Twins demote Opening Day shortstop Pedro Florimon to Triple-A

6 Comments

Pedro Florimon started 127 games at shortstop for the Twins last season and was their Opening Day starter this year, but after hitting .108 in 25 games he’s been demoted back to Triple-A.

Rookie call-up Danny Santana is now in line for an extended look at shortstop, although based on his Double-A and Triple-A numbers he’s far from MLB-ready despite a nice start to his big-league career. Eduardo Escobar is another option and the Twins also called up former Yankees shortstop Eduardo Nunez to fill a bench role.

As for Florimon … this may have been his only real shot at a starting gig. He’s never hit at all, in the minors or majors, and his glove isn’t quite great enough to make up for the extreme lack of offense. He got a longer leash with the Twins than he probably would have gotten with any of the other 29 teams.

Aaron Boone receives one-game suspension for explosive tirade

Aaron Boone
Getty Images
Leave a comment

Yankees manager Aaron Boone has been suspended and fined for his actions during Thursday’s doubleheader against the Rays. Boone was ejected from Game 1 after making contact with home plate umpire Brennan Miller and will not be available to manage the Yankees during their series opener against the Rockies on Friday.

The ejection was triggered by a missed strikeout call in the second inning of Game 1, prompting Boone to run out to home plate and deliver one of his lengthier and more bizarre rants of the season. Incensed by Miller’s shaky grasp of the strike zone, Boone repeatedly referred to his players as “f***ing savages” and told the umpire to “tighten this s**t up.”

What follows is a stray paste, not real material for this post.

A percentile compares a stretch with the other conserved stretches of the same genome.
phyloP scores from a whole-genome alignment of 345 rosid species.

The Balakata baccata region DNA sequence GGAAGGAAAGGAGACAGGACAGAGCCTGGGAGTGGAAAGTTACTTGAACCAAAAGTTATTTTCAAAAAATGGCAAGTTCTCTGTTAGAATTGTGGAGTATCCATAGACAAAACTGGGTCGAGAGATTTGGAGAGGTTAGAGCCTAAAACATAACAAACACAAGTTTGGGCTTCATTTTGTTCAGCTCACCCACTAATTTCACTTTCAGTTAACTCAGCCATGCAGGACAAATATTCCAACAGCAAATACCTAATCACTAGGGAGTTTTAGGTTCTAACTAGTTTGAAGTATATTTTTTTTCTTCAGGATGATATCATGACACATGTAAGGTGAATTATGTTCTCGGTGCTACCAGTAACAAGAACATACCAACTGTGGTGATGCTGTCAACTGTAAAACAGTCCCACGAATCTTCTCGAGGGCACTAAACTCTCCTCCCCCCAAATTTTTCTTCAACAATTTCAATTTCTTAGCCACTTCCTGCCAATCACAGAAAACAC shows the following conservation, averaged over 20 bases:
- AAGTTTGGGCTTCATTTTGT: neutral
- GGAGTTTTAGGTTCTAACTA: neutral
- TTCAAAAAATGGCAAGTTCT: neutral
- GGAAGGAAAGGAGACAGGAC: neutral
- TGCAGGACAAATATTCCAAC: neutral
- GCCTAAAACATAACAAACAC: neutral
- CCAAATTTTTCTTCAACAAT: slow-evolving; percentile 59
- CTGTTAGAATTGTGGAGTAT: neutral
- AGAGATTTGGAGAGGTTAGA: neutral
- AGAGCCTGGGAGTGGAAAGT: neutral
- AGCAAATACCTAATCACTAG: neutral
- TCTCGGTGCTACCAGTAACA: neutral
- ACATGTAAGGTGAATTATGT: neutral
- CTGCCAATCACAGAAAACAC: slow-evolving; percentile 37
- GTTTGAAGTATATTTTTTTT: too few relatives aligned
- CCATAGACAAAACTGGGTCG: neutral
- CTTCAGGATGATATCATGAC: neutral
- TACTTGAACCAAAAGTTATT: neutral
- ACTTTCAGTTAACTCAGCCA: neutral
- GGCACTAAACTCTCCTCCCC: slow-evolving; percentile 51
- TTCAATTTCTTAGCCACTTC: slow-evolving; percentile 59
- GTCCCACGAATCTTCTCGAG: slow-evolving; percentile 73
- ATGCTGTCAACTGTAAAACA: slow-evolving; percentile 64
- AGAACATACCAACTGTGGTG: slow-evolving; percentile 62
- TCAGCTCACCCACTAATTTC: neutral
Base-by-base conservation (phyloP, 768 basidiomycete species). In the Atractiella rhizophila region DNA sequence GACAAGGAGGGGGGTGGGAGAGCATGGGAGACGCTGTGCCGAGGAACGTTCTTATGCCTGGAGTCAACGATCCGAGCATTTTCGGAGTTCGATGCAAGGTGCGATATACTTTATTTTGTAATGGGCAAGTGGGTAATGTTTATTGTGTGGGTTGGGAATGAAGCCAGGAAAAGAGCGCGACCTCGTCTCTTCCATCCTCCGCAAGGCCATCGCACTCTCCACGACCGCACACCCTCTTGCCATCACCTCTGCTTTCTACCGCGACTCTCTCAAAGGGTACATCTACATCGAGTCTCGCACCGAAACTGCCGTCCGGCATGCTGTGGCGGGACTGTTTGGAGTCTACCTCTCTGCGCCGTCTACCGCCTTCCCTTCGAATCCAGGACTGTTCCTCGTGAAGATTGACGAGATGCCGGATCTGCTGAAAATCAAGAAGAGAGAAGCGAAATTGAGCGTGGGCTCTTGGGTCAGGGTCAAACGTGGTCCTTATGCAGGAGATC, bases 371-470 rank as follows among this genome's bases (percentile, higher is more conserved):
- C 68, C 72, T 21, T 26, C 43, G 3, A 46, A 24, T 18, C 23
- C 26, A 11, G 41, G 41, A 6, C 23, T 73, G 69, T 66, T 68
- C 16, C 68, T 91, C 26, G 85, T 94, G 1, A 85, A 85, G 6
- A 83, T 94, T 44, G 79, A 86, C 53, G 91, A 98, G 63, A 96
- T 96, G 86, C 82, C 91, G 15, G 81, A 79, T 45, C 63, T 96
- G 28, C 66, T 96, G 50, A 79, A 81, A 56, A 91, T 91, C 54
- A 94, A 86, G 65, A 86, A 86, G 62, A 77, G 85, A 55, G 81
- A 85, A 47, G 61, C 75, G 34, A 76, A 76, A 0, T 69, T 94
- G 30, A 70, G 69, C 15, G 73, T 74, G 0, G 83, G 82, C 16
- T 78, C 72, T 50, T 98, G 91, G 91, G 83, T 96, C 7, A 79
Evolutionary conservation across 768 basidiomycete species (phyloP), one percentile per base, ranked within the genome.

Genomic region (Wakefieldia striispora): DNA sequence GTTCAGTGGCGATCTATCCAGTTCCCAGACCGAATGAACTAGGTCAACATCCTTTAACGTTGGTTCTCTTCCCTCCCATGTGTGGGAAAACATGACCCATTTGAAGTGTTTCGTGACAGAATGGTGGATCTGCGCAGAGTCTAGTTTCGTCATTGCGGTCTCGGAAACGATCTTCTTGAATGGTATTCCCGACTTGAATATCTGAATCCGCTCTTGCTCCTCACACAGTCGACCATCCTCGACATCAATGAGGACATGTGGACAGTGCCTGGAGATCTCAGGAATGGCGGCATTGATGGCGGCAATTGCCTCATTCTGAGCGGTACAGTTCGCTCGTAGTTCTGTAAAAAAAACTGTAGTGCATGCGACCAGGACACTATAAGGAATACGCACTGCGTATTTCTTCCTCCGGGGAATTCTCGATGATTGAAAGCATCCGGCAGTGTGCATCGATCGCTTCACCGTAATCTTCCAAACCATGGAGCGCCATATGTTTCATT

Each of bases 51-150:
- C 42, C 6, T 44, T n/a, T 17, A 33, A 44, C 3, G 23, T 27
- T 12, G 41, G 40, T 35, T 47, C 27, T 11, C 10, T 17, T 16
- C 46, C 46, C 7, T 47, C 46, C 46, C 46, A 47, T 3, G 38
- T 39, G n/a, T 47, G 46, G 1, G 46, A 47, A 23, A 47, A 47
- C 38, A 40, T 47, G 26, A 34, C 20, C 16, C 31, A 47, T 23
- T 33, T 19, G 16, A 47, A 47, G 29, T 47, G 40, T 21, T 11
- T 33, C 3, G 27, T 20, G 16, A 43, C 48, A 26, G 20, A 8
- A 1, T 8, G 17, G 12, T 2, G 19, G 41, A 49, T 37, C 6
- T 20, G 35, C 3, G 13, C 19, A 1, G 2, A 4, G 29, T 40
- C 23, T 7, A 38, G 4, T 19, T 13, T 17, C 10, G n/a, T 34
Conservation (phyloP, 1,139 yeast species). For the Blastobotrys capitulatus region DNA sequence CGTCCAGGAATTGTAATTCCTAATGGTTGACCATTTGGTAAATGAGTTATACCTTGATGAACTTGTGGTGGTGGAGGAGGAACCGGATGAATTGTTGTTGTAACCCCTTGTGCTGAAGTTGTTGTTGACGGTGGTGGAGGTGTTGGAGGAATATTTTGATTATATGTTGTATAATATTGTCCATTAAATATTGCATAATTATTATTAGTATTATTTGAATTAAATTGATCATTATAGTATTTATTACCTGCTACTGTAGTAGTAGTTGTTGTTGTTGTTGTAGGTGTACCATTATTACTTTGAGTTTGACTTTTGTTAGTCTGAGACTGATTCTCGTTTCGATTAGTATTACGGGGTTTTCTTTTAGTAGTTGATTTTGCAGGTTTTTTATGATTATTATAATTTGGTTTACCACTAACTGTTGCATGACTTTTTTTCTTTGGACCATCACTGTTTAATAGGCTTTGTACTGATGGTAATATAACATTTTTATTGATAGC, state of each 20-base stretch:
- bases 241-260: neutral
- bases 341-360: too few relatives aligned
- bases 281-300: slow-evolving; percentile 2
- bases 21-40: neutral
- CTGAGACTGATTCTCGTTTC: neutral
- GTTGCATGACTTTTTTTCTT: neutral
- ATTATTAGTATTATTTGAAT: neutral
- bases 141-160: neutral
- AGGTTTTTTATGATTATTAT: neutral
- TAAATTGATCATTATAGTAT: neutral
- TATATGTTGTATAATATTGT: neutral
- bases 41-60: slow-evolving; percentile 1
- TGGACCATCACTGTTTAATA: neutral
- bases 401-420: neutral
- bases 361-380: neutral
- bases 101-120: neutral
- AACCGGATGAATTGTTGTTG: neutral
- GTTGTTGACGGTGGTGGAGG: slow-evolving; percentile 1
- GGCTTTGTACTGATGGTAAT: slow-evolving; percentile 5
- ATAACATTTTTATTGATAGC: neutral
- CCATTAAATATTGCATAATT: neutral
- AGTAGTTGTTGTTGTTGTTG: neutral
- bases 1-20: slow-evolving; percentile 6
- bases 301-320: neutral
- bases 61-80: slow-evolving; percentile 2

Exactly when the illicit contact came into play remains unclear, but crew chief Gerry Davis later commented on the situation and said Boone had crossed some boundaries during his tirade. Per MLB.com’s Bryan Hoch: “You’re not allowed to argue balls and strikes, so yeah. Yes he did [go too far]. That will all be in the report.”

In his own statements to the press, Boone defended his use of the word “savages,” claiming, “I always just want our guys all the time controlling the strike zone and making it hard on the pitchers. That’s something those guys take a lot of pride in as a lineup.” Several Yankees players, including Luke Voit and Aaron Judge, backed up the skipper’s decision to confront Miller as well, though Voit was the only player to explicitly support Boone’s use of the term.